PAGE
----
Motivated by the desire to build a house on a rugged site in Southern California’s high desert, marketing executive David McAdam discovered a company that had devised a lightweight framing system for industrial applications—a point-loaded, bidirectional, moment-resisting frame made not of structural steel, but primarily of cold-formed, light-gauge, galvanized steel. McAdam worked with the manufacturer, a structural engineer, and an architect to modify the system for his house. The application proved so successful that McAdam solicited partners and formed Blue Sky Building Systems to market the frame for general residential use in 2010. Fifteen more projects have now been completed or are under development.
Manufactured with up to 70 percent recycled content, the Blue Sky Frame is shaped, cut, drilled, detailed, and labeled in a factory. Then it is shipped flat to the jobsite, where it is quickly bolted to peripheral columns made of structural tube steel. No welding is required, because the system is assembled using a specialized eight-bolt connection. “In my world of small buildings and residential architecture, there doesn’t seem to be much innovation from companies in terms of trying to extend their products,” juror William Massie says. But “this is a big extension.” Massie also praised the system’s pregalvanized option, noting that galvanizing a frame is usually a separate step that costs time and money.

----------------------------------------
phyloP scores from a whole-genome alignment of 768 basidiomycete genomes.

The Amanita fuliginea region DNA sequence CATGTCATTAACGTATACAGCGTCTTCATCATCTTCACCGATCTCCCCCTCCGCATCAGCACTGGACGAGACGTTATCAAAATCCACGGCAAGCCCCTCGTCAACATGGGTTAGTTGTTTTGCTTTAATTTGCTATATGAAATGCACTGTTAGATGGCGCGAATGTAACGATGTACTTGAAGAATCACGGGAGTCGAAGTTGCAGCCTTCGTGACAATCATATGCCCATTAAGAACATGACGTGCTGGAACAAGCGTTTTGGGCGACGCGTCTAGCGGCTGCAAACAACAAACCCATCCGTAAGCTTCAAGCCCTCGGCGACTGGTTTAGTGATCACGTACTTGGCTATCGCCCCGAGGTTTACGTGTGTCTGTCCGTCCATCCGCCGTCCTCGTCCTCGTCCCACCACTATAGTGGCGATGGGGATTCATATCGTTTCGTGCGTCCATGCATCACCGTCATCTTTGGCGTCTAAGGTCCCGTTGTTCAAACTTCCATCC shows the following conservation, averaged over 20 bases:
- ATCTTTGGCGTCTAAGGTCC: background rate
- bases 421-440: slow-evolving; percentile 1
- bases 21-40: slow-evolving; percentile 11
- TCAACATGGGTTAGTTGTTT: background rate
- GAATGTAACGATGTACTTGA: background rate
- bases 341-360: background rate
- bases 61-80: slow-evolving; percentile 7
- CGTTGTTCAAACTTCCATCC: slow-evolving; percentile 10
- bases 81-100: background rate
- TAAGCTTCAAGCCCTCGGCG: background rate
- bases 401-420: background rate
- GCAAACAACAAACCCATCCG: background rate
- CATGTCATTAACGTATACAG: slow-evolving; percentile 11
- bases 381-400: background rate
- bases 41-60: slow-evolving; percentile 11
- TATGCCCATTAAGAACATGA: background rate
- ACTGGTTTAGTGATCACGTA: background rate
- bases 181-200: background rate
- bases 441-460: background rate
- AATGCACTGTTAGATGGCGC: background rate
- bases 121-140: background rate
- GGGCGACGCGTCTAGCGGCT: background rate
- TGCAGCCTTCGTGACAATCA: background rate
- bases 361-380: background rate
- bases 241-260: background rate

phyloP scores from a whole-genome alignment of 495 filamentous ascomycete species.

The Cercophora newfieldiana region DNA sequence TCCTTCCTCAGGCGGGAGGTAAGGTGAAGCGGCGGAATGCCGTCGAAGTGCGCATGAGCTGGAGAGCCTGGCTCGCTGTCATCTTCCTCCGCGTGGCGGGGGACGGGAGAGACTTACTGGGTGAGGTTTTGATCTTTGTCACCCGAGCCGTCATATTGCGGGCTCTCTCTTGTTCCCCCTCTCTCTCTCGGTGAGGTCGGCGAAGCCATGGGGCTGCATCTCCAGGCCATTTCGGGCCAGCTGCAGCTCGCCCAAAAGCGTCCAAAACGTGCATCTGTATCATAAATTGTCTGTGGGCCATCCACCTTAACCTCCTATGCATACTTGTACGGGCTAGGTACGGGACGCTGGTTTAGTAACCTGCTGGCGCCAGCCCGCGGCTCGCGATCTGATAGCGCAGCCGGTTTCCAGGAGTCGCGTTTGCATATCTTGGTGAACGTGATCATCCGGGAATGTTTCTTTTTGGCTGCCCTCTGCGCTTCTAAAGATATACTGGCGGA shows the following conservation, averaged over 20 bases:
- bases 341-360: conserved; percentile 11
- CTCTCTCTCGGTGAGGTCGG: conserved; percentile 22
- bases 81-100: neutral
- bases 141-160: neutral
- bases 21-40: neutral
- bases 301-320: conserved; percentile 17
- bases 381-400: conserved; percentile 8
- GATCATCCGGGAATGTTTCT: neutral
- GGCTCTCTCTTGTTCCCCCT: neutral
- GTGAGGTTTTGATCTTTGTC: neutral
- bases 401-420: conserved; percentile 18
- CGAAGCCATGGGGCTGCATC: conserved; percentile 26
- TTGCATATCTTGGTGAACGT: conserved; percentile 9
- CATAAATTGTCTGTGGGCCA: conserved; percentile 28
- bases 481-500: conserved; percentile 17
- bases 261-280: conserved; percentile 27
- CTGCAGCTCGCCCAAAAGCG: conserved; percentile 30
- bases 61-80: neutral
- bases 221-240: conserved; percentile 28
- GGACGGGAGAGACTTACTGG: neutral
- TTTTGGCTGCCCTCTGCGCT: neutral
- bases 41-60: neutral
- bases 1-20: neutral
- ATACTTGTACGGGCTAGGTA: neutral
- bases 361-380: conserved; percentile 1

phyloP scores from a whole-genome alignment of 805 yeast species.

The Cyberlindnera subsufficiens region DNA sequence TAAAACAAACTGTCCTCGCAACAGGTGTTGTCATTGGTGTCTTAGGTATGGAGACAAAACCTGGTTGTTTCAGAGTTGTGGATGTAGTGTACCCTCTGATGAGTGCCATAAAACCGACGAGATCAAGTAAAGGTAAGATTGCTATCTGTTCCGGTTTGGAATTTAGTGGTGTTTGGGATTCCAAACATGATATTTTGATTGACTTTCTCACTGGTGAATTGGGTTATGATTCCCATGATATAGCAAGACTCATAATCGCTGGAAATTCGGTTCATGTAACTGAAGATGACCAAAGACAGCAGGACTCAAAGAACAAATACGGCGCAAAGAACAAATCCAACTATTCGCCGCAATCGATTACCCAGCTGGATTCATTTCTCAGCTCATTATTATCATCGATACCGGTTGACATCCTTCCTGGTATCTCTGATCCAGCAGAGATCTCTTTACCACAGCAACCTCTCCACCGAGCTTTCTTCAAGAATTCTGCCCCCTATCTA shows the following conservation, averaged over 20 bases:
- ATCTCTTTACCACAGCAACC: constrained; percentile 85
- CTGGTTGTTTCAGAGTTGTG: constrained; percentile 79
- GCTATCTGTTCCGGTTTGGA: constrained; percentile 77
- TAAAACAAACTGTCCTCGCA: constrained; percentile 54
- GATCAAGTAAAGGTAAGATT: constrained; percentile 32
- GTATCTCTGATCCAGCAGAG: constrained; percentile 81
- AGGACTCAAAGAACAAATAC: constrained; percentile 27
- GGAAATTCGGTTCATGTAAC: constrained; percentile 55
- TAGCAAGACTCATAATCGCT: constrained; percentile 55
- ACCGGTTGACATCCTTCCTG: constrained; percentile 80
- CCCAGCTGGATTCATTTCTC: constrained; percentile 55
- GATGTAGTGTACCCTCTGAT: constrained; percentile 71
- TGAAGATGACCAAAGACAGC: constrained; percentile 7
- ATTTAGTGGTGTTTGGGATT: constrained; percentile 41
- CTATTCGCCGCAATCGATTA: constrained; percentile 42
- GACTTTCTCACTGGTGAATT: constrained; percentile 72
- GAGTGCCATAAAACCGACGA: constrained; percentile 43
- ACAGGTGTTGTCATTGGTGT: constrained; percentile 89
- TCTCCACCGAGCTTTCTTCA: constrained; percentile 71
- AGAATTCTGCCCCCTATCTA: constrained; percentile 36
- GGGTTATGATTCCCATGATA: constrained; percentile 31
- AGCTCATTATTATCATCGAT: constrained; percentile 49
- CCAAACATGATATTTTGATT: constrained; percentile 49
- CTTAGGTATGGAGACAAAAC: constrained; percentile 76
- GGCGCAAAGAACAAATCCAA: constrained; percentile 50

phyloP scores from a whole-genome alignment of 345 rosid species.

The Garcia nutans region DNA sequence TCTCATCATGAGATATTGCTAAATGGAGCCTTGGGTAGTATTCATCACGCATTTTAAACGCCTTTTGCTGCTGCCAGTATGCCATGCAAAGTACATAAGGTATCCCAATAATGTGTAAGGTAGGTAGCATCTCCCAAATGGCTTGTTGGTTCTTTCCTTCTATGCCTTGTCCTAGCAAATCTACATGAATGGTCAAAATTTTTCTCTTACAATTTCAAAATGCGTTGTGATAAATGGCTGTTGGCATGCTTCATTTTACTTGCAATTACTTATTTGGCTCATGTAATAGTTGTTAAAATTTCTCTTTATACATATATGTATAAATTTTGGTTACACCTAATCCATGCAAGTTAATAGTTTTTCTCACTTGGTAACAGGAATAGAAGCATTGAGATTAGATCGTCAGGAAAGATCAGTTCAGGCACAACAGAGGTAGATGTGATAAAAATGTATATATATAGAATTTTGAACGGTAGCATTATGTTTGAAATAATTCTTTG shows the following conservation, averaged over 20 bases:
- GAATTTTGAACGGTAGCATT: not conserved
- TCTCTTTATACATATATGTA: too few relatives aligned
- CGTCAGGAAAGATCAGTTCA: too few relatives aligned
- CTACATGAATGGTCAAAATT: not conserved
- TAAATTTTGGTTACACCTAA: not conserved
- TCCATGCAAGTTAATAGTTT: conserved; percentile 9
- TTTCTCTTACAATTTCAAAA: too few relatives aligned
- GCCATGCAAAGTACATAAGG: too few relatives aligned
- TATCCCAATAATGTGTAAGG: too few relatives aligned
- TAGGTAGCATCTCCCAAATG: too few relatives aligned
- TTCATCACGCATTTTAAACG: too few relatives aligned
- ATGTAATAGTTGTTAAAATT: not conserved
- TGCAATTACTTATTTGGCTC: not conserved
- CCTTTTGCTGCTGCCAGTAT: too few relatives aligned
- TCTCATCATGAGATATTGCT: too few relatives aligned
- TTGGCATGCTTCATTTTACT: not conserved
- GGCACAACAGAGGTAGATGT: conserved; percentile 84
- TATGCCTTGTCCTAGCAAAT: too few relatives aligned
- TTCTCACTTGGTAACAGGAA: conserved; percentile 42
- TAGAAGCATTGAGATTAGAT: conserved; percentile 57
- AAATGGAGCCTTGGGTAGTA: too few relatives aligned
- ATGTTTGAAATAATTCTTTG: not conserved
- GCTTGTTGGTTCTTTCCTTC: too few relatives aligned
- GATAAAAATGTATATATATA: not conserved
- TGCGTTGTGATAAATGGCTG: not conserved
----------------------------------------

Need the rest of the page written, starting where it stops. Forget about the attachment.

With the Blue Sky system, a 1,000-square-foot house can be built in six to eight weeks. And given the absence of load-bearing walls, it is easy to achieve interior spaces with spans of up to 40 feet. There are eco-benefits are well: Since the system anchors only to a series of small footings, there is no need for intrusive site grading, which means minimal damage to the land. Factory prefabrication also minimizes site waste. “Architectural history, particularly in fabricated houses, is littered with great ideas,” juror Sylvia Smith says. “I thought this was very clean.”